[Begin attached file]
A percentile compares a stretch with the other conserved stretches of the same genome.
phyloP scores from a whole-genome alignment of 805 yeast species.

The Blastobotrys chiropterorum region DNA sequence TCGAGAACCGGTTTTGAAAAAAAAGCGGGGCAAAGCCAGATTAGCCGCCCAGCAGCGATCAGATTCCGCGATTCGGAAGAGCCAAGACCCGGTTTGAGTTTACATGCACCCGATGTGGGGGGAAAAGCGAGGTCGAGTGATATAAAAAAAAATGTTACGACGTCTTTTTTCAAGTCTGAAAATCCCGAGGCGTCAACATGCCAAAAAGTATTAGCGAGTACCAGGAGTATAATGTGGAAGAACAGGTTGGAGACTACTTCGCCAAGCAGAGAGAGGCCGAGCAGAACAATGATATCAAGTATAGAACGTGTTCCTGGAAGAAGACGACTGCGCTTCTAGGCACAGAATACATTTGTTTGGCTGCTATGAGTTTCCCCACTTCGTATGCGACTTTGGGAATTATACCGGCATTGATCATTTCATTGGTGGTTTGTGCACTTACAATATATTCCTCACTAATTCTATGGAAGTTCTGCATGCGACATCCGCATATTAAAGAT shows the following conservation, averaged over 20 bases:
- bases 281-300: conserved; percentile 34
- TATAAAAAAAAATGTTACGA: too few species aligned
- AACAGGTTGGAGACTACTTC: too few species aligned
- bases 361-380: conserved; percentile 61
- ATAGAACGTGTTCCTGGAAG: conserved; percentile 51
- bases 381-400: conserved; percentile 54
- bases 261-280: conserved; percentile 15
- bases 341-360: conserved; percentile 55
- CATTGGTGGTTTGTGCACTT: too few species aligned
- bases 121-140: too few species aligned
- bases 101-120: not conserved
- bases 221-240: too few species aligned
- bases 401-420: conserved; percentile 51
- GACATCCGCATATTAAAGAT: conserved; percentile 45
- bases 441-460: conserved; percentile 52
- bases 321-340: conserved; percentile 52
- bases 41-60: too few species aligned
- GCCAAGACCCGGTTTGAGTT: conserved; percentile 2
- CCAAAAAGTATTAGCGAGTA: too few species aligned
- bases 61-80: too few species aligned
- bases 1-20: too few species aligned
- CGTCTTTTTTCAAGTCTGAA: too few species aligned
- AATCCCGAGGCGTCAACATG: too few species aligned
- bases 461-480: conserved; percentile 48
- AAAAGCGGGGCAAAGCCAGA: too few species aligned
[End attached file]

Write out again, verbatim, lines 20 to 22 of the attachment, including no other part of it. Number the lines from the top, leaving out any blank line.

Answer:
- bases 41-60: too few species aligned
- GCCAAGACCCGGTTTGAGTT: conserved; percentile 2
- CCAAAAAGTATTAGCGAGTA: too few species aligned